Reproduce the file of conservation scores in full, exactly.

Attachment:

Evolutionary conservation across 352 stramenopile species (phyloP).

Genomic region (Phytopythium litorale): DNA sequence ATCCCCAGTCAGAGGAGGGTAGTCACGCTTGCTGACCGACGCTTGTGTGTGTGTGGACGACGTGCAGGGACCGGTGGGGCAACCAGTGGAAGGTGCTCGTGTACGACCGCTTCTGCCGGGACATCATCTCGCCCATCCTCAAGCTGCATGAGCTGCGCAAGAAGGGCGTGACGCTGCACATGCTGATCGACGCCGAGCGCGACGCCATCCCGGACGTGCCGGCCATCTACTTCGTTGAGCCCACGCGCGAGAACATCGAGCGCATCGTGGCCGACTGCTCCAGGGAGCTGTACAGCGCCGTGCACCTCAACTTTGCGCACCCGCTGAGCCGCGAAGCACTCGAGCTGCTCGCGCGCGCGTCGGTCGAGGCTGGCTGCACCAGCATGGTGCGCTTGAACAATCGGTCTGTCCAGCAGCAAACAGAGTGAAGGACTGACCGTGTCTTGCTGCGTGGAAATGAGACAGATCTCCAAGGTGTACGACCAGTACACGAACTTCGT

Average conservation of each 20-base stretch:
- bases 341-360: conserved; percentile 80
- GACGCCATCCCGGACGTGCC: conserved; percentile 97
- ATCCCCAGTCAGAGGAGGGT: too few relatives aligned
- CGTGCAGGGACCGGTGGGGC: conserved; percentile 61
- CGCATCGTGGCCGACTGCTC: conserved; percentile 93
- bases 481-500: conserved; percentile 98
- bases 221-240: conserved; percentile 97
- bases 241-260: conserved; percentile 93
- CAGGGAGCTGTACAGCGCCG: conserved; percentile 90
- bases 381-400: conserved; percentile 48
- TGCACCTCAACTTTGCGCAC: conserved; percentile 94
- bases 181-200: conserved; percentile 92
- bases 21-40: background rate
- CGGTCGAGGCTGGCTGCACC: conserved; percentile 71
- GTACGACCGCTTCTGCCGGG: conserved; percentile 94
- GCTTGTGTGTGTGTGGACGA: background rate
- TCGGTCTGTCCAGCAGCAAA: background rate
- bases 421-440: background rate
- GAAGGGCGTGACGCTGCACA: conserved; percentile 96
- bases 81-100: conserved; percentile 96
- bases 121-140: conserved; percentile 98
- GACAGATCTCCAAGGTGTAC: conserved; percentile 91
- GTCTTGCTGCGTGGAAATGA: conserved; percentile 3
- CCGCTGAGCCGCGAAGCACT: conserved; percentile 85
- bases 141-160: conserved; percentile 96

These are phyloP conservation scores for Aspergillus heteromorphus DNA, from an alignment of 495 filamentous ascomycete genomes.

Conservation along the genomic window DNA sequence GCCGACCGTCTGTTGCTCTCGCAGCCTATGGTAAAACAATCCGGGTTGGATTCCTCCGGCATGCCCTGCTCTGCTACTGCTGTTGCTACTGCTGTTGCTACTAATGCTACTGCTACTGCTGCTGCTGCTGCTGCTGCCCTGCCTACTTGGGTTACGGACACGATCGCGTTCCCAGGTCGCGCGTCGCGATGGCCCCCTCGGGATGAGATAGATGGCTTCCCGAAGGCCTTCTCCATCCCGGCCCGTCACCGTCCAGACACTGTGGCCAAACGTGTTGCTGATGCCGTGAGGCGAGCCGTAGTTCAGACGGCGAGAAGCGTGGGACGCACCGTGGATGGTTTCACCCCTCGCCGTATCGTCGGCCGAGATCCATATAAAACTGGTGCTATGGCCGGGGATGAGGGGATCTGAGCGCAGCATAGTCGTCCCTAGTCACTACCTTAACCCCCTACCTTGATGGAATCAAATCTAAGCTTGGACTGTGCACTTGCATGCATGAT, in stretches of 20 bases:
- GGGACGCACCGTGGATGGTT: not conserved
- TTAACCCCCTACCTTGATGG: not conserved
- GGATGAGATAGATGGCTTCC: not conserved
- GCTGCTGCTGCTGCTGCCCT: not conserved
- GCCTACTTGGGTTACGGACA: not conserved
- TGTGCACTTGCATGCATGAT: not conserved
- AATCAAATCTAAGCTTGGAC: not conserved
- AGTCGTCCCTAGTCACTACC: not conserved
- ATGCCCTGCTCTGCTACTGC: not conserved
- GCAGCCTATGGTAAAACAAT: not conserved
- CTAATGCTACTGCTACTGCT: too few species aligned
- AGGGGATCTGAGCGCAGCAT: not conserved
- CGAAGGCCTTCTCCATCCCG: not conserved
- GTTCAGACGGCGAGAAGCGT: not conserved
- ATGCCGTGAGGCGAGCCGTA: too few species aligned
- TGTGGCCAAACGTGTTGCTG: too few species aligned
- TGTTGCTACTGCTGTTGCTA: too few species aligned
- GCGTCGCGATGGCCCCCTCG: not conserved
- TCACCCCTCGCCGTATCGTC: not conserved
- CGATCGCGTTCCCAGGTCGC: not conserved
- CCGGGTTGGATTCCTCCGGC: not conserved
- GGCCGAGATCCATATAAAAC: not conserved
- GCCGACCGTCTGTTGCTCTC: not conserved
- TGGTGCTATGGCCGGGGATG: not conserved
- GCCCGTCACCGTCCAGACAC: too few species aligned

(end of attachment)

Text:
Evolutionary conservation across 352 stramenopile species (phyloP).

Genomic region (Phytopythium litorale): DNA sequence ATCCCCAGTCAGAGGAGGGTAGTCACGCTTGCTGACCGACGCTTGTGTGTGTGTGGACGACGTGCAGGGACCGGTGGGGCAACCAGTGGAAGGTGCTCGTGTACGACCGCTTCTGCCGGGACATCATCTCGCCCATCCTCAAGCTGCATGAGCTGCGCAAGAAGGGCGTGACGCTGCACATGCTGATCGACGCCGAGCGCGACGCCATCCCGGACGTGCCGGCCATCTACTTCGTTGAGCCCACGCGCGAGAACATCGAGCGCATCGTGGCCGACTGCTCCAGGGAGCTGTACAGCGCCGTGCACCTCAACTTTGCGCACCCGCTGAGCCGCGAAGCACTCGAGCTGCTCGCGCGCGCGTCGGTCGAGGCTGGCTGCACCAGCATGGTGCGCTTGAACAATCGGTCTGTCCAGCAGCAAACAGAGTGAAGGACTGACCGTGTCTTGCTGCGTGGAAATGAGACAGATCTCCAAGGTGTACGACCAGTACACGAACTTCGT

Average conservation of each 20-base stretch:
- bases 341-360: conserved; percentile 80
- GACGCCATCCCGGACGTGCC: conserved; percentile 97
- ATCCCCAGTCAGAGGAGGGT: too few relatives aligned
- CGTGCAGGGACCGGTGGGGC: conserved; percentile 61
- CGCATCGTGGCCGACTGCTC: conserved; percentile 93
- bases 481-500: conserved; percentile 98
- bases 221-240: conserved; percentile 97
- bases 241-260: conserved; percentile 93
- CAGGGAGCTGTACAGCGCCG: conserved; percentile 90
- bases 381-400: conserved; percentile 48
- TGCACCTCAACTTTGCGCAC: conserved; percentile 94
- bases 181-200: conserved; percentile 92
- bases 21-40: background rate
- CGGTCGAGGCTGGCTGCACC: conserved; percentile 71
- GTACGACCGCTTCTGCCGGG: conserved; percentile 94
- GCTTGTGTGTGTGTGGACGA: background rate
- TCGGTCTGTCCAGCAGCAAA: background rate
- bases 421-440: background rate
- GAAGGGCGTGACGCTGCACA: conserved; percentile 96
- bases 81-100: conserved; percentile 96
- bases 121-140: conserved; percentile 98
- GACAGATCTCCAAGGTGTAC: conserved; percentile 91
- GTCTTGCTGCGTGGAAATGA: conserved; percentile 3
- CCGCTGAGCCGCGAAGCACT: conserved; percentile 85
- bases 141-160: conserved; percentile 96

These are phyloP conservation scores for Aspergillus heteromorphus DNA, from an alignment of 495 filamentous ascomycete genomes.

Conservation along the genomic window DNA sequence GCCGACCGTCTGTTGCTCTCGCAGCCTATGGTAAAACAATCCGGGTTGGATTCCTCCGGCATGCCCTGCTCTGCTACTGCTGTTGCTACTGCTGTTGCTACTAATGCTACTGCTACTGCTGCTGCTGCTGCTGCTGCCCTGCCTACTTGGGTTACGGACACGATCGCGTTCCCAGGTCGCGCGTCGCGATGGCCCCCTCGGGATGAGATAGATGGCTTCCCGAAGGCCTTCTCCATCCCGGCCCGTCACCGTCCAGACACTGTGGCCAAACGTGTTGCTGATGCCGTGAGGCGAGCCGTAGTTCAGACGGCGAGAAGCGTGGGACGCACCGTGGATGGTTTCACCCCTCGCCGTATCGTCGGCCGAGATCCATATAAAACTGGTGCTATGGCCGGGGATGAGGGGATCTGAGCGCAGCATAGTCGTCCCTAGTCACTACCTTAACCCCCTACCTTGATGGAATCAAATCTAAGCTTGGACTGTGCACTTGCATGCATGAT, in stretches of 20 bases:
- GGGACGCACCGTGGATGGTT: not conserved
- TTAACCCCCTACCTTGATGG: not conserved
- GGATGAGATAGATGGCTTCC: not conserved
- GCTGCTGCTGCTGCTGCCCT: not conserved
- GCCTACTTGGGTTACGGACA: not conserved
- TGTGCACTTGCATGCATGAT: not conserved
- AATCAAATCTAAGCTTGGAC: not conserved
- AGTCGTCCCTAGTCACTACC: not conserved
- ATGCCCTGCTCTGCTACTGC: not conserved
- GCAGCCTATGGTAAAACAAT: not conserved
- CTAATGCTACTGCTACTGCT: too few species aligned
- AGGGGATCTGAGCGCAGCAT: not conserved
- CGAAGGCCTTCTCCATCCCG: not conserved
- GTTCAGACGGCGAGAAGCGT: not conserved
- ATGCCGTGAGGCGAGCCGTA: too few species aligned
- TGTGGCCAAACGTGTTGCTG: too few species aligned
- TGTTGCTACTGCTGTTGCTA: too few species aligned
- GCGTCGCGATGGCCCCCTCG: not conserved
- TCACCCCTCGCCGTATCGTC: not conserved
- CGATCGCGTTCCCAGGTCGC: not conserved
- CCGGGTTGGATTCCTCCGGC: not conserved
- GGCCGAGATCCATATAAAAC: not conserved
- GCCGACCGTCTGTTGCTCTC: not conserved
- TGGTGCTATGGCCGGGGATG: not conserved
- GCCCGTCACCGTCCAGACAC: too few species aligned